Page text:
"For years we've been encouraged to use sustainable transport - and our government and councils still pay lip service to it now - but the money is going in other direction completely and those who are doing the "right thing" by using public transport have been utterly betrayed." The point is public transport isn't sustainable. As the excellent Jeremy Clarkson correctly says, public transport isn't supposed to be anything more than a form of emergency welfare for people who have the misfortune to not have a car.

  • Sneckster  |  March 19 2012, 9:13AM

    If they removed every other bus stop from the routes around lincoln I am sure they would save some money there. All that stopping and starting every 30 seconds has to be wasting fuel and also the buses would get around the routes quicker meaning less buses. You shouldn't be able to see 2 other bus stops from the one you are standing at, I'm sure people can walk to the next one easily enough.

    |   2
  • dayus  |  March 18 2012, 12:31PM

    I have never lived somewhere with such ***** bus services anyway. Where I live there aren't any buses at all that run at the weekend.

    |   3
  • magicmartyn  |  March 18 2012, 12:20PM

    It would help diesel consumption if all buses turn off their engines whilst standing in the Lincoln Bus Station. Vehicles wait for sometimes for ten minutes pouring out fumes straight into their passengers waiting to board.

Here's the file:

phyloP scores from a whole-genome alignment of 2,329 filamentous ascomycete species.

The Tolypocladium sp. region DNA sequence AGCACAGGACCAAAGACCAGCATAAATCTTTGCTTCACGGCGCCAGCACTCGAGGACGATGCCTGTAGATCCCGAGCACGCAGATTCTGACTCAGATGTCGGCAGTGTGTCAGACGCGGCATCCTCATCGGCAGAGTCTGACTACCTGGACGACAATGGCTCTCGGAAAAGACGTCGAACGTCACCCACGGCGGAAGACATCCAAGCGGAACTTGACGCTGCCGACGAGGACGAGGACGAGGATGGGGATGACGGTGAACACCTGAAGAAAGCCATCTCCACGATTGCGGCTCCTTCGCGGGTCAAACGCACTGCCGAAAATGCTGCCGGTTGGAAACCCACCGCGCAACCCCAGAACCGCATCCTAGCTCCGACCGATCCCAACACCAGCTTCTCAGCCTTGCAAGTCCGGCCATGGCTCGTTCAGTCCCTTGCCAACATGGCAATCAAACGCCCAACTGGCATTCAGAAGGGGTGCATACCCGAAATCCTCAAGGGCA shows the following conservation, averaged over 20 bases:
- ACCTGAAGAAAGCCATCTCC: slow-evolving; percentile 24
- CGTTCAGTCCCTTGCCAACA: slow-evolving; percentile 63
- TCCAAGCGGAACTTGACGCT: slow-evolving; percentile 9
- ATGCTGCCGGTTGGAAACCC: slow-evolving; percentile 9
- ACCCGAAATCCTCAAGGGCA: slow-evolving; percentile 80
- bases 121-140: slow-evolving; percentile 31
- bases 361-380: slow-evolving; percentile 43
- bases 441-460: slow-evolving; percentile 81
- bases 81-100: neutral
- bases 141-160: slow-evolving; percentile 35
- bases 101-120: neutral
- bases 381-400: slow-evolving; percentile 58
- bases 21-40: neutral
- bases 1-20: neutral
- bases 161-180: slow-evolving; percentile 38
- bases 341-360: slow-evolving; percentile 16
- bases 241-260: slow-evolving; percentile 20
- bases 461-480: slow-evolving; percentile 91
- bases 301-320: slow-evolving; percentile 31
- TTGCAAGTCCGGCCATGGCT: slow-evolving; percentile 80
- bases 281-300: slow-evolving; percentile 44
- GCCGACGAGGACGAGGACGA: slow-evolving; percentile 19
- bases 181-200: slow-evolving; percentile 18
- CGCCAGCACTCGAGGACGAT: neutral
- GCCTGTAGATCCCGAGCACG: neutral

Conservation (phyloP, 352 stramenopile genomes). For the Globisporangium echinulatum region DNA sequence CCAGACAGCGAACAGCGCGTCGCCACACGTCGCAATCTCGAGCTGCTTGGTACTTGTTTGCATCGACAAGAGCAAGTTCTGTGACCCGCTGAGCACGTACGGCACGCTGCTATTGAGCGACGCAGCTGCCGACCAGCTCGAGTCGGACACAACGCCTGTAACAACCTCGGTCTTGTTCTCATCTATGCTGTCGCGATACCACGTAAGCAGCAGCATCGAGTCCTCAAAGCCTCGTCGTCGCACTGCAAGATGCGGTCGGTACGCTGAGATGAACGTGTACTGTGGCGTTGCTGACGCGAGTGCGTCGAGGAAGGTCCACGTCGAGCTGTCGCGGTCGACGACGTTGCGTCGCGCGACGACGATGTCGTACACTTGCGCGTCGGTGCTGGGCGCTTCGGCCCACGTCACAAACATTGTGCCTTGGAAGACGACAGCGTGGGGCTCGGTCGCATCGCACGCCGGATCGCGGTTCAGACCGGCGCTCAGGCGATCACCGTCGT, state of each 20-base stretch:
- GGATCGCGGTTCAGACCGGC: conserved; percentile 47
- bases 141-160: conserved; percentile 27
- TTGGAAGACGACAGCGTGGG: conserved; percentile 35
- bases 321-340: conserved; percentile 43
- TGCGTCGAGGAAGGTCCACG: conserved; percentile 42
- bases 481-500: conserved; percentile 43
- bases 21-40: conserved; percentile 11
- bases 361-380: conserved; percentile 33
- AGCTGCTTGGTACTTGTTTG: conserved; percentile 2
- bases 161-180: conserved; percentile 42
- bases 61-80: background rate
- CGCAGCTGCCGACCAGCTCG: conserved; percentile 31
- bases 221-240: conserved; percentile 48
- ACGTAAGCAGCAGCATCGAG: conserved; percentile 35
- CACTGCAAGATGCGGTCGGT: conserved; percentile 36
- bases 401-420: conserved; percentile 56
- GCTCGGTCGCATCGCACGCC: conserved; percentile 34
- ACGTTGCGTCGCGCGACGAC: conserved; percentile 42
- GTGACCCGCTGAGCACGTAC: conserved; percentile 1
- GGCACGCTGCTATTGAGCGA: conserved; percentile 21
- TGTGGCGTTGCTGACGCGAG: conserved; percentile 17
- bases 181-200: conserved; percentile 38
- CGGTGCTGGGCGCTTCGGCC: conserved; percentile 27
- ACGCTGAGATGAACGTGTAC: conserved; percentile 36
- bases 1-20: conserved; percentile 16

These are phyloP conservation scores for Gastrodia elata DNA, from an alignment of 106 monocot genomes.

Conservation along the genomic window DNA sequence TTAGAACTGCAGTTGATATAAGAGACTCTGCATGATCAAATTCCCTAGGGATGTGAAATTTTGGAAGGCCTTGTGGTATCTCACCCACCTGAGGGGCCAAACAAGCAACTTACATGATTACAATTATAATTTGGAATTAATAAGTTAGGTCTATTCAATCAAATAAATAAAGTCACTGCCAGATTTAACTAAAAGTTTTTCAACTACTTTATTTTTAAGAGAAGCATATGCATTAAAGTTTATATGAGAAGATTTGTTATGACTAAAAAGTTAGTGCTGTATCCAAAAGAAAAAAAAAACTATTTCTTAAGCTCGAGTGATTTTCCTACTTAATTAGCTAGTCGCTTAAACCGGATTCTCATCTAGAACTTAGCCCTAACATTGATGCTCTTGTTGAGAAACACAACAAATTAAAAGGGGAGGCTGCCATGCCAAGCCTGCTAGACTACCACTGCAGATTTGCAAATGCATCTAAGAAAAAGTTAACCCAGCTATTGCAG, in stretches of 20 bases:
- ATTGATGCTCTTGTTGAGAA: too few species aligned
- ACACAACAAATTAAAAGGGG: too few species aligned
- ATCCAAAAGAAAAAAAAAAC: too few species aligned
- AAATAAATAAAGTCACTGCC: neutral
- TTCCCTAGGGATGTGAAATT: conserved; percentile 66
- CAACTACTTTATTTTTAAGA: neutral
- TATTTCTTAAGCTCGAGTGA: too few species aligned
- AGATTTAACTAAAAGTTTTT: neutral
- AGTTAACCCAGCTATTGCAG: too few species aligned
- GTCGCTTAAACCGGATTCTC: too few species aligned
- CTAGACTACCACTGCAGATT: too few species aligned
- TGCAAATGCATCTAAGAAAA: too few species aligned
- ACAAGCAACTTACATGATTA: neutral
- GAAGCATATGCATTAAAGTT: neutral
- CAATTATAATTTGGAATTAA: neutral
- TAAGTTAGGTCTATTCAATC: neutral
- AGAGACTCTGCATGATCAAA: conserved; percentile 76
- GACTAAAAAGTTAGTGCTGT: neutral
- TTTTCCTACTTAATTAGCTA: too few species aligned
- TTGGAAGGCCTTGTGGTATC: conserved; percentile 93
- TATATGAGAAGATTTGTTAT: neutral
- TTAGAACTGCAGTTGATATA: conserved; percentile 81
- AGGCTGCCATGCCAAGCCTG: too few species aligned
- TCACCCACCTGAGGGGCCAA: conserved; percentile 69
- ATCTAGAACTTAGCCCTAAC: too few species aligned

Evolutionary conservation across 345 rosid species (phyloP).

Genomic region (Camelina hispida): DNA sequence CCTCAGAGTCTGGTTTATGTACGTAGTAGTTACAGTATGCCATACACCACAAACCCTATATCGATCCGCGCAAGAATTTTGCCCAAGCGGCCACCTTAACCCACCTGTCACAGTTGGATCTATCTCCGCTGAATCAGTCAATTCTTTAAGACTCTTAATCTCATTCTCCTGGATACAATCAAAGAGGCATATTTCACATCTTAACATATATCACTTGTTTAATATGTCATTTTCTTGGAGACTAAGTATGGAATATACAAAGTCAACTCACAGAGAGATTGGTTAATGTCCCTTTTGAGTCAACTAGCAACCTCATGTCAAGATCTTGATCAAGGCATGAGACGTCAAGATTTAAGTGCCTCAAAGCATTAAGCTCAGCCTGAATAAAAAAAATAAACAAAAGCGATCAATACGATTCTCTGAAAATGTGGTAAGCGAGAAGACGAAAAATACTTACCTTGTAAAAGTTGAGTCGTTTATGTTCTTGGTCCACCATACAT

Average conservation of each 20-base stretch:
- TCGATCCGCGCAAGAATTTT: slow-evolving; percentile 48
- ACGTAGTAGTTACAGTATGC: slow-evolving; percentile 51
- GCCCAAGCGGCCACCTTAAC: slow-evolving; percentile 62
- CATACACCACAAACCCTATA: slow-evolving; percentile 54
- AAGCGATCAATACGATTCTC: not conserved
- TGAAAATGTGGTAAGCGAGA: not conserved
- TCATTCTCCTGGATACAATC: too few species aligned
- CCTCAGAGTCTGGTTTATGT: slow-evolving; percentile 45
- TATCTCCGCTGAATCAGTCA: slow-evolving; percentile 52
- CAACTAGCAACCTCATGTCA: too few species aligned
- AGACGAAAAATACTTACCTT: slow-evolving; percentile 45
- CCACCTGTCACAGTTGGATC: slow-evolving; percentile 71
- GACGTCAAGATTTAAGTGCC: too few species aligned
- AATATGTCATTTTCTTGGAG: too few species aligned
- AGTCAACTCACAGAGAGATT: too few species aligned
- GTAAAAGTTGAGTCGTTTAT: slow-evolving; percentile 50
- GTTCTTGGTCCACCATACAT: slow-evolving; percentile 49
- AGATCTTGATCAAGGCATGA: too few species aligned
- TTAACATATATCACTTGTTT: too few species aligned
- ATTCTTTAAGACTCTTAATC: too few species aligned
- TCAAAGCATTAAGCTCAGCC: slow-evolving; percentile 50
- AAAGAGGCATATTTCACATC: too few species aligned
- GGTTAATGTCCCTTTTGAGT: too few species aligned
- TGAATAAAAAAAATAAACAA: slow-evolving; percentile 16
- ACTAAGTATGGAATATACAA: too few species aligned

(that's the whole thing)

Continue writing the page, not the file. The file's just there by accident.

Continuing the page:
|   4
  • saddletramp2  |  March 18 2012, 10:06AM

    Whats the betting the people in the photo never catch buses ?

    |   3
  • Gnome_Chomsky  |  March 16 2012, 10:44PM

    If I had known that Reg Shore was a transsexual (see photo legend), I would have been more inclined to vote for him or her.

    |   -10
  • S_Morrissey  |  March 16 2012, 7:26PM

    When this government came in, David Cameron claimed he wanted it to be the "greenest" government ever. With the Lib Dems involved, I had some small hope that this might be true. Since then, they have reduced the fuel subsidy for public transport, gone back on a pledge to increase duty on private users, and funded a raft of road building projects. So where's the "green"? For years we've been encouraged to use sustainable transport - and our government and councils still pay lip service to it now - but the money is going in other direction completely and those who are doing the "right thing" by using public transport have been utterly betrayed.

    |   -8
  • Leaflet Distribution Lincolnshire  |  March 16 2012, 7:11PM

    May as well get a taxi nowadays as busses are so pricey.

    |   3
  • saddletramp2  |  March 16 2012, 6:43PM

    No problem of the services around the big estates being reduced because the monopoly can not afford to leave too too much of a time distance between buses as that would leave them wide open to competition from other operators being able to lodge a service between the service in competition and the sole reason behind saturation of the market(high frequency timetable) by large operators is to stop other operators from gaining a foot hold in the prime revenue hot spots.

    |   2
  • XNY556  |  March 16 2012, 4:22PM

    If you read the article it states that the diesel has gone up by 39p per litre and not to 39p per litre - there would be no problem if it was that cheap??

    |   3